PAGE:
My biscuits are a favorite here at Black Mesa. Unlike my momma’s that were made with bleached white flour and Crisco, mine are made with spelt AND teff, butter and/or coconut oil..
I love teff. It’s truly a miracle grain. It is the smallest grain in the world, the size of a poppy seed. It’s also the hardiest. It has sustained cultures in very harsh conditions. According to the Whole Grain Council, WholeGrainCouncil.org, “This tiny size, in fact, makes teff ideally suited to semi-nomadic life in areas of Ethiopia and Eritrea where it has long thrived. A handful of teff is enough to sow a typical field, and it cooks quickly, using less fuel than other foods. Teff also thrives in both waterlogged soils and during droughts, making it a dependable staple wherever it’s grown. No matter what the weather, teff crops will likely survive, as they are also relatively free of plant diseases compared to other cereal crops.
“Teff can grow where many other crops won’t thrive, and in fact can be produced from sea level to as high as 3000 meters of altitude, with maximum yield at about 1800-2100m high. This versatility could explain why teff is now being cultivated in areas as diverse as dry and mountainous Idaho and the low and wet Netherlands. Teff is also being grown in India, Australia and Canada. In Kansas, the Kansas Black Farmers Association is experimenting with teff – intrigued by both its connection to Africa and its market potential.
Teff flour gives an almost chocolate flavor to baked goods. I’ve used the flour in pancakes, coffee cakes, and muffins. I’ve used the grain in these biscuits and it gives a wonderful nuttiness to them. Trust me, they’re delicious.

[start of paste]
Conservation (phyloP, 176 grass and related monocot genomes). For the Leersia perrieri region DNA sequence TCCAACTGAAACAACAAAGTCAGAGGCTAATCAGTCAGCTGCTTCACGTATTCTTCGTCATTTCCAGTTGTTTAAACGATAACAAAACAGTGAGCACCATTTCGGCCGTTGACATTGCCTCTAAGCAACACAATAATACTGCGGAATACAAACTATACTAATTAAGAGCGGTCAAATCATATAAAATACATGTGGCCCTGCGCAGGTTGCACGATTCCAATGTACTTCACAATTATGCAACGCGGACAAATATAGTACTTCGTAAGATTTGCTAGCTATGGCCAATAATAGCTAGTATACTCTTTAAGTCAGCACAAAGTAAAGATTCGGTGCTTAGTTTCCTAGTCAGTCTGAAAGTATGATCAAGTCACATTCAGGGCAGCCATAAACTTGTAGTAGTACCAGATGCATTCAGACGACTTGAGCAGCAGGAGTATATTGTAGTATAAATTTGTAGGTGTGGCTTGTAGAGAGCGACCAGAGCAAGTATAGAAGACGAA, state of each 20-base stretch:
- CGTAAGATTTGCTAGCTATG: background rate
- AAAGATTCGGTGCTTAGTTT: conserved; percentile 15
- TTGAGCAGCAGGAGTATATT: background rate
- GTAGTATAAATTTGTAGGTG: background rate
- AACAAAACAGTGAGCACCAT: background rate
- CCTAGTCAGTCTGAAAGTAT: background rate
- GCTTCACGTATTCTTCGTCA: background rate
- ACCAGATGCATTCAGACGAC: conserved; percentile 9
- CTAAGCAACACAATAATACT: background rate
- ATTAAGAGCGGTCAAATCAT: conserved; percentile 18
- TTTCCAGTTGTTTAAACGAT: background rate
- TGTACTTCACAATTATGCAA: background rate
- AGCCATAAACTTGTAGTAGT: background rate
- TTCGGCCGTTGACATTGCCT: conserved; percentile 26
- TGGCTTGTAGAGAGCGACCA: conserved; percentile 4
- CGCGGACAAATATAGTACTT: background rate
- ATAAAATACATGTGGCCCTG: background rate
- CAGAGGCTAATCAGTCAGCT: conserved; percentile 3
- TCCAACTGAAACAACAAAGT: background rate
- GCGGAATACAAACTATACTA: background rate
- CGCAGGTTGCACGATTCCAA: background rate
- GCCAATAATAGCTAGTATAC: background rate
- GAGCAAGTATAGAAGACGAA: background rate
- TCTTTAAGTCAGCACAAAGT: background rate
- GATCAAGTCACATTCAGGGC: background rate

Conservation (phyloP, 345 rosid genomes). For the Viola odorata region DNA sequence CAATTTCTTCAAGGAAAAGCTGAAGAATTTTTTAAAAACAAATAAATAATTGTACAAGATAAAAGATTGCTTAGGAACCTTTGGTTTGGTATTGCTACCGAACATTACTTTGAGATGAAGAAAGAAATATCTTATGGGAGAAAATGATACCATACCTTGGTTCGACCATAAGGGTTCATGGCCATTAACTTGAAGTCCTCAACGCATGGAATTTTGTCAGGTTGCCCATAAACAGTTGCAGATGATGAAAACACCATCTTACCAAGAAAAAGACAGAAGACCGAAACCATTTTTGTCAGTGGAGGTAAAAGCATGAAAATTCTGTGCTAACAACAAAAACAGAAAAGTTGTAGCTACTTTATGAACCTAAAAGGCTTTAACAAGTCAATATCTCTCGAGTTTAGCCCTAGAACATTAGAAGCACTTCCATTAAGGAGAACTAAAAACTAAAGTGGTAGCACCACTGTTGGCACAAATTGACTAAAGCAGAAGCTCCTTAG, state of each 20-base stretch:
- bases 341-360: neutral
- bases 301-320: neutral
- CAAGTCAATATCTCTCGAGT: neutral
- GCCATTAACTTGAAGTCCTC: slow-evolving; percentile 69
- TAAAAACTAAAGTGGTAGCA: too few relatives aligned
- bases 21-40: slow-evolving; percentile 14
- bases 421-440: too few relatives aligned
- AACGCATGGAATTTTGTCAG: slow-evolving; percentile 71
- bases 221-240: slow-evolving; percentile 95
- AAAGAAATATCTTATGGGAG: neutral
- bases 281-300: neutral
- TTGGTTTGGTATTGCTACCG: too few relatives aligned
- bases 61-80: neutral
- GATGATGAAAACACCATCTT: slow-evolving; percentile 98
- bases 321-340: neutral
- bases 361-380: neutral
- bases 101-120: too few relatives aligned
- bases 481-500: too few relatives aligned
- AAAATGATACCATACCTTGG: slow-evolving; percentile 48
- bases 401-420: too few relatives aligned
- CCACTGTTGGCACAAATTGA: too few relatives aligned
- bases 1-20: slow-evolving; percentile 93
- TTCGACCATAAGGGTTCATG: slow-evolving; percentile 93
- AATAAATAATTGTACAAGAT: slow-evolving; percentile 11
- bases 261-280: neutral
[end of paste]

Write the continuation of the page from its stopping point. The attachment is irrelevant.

Teff flour and grain is available from a lot of grain companies now. One of my favorites is teffco.com. You can get a sample pack of a pound each of ivory grain and flour and a pound each of the brown grain and flour for $20.00. It’s a great deal and a great way to sample teff.
- 1 cup unbleached white flour
- 1 cup spelt flour
- 1/2 cup teff (the grain)
- 2 tsp. baking powder
- 1/2 tsp. baking soda
- 1 tsp. salt
- 1/2 cup butter or coconut oil or combination, melted
- 1 to 2 cups buttermilk
- 1/2 to 1 cup flour for rolling out
- Whisk together dry ingredients in a medium size mixing bowl.
- Make a well in the center of dry ingredients and pour in butter/oil and as much of the buttermilk as you need to make a WET dough.
- Stir to blend.
- Sprinkle rolling surface with about 1/2 cup of the additional flour.
- Scrape dough onto flour.
- Sprinkle dough with a little more flour.
- Knead dough a few times (do not over knead), turning on floured surface until dough is just dry enough to roll out and cut with biscuit cutter. (you start with a wetter dough so the teff grain absorbs some moisture . Then the dough gets dryer as you add flour as you knead.)
- Bake biscuits in a 425 degree oven for about 18 minutes, until biscuits are a golden brown.